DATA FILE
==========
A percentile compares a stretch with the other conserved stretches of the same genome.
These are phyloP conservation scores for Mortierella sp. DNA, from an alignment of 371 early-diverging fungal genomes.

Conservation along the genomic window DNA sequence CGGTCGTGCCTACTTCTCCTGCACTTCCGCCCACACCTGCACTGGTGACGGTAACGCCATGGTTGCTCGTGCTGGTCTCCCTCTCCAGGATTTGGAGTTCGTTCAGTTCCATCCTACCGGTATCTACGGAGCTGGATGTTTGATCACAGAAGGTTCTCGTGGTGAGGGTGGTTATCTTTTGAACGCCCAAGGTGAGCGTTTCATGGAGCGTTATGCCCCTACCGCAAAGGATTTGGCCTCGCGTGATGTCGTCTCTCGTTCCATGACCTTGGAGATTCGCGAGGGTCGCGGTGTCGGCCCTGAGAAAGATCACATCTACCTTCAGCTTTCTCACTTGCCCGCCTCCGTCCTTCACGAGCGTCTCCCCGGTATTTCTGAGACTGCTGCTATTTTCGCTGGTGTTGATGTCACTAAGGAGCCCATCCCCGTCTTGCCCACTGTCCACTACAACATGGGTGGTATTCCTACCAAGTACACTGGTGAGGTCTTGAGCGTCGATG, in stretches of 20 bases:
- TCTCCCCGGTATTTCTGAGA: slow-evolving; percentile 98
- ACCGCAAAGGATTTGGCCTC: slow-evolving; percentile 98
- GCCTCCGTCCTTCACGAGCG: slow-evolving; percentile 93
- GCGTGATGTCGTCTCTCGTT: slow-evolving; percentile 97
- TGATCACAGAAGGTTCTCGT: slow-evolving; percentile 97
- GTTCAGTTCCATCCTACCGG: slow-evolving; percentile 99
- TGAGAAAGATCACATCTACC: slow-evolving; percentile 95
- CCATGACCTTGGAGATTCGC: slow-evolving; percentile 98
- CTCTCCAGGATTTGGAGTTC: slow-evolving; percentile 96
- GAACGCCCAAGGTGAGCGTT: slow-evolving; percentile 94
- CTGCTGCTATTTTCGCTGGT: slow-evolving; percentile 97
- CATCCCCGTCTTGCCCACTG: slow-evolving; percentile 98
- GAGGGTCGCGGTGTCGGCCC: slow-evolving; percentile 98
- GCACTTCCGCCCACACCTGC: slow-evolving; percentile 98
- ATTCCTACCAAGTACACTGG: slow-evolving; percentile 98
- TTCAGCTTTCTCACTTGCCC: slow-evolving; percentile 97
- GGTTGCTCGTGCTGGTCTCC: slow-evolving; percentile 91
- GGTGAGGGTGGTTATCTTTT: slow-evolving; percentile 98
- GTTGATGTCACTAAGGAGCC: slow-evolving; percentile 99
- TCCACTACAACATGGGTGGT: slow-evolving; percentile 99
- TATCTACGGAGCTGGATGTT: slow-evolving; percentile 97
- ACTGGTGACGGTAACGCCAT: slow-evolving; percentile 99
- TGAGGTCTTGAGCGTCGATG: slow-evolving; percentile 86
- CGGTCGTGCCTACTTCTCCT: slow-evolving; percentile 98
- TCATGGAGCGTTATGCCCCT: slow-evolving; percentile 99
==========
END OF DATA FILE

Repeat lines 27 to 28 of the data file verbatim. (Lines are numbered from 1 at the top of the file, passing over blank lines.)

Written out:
- CGGTCGTGCCTACTTCTCCT: slow-evolving; percentile 98
- TCATGGAGCGTTATGCCCCT: slow-evolving; percentile 99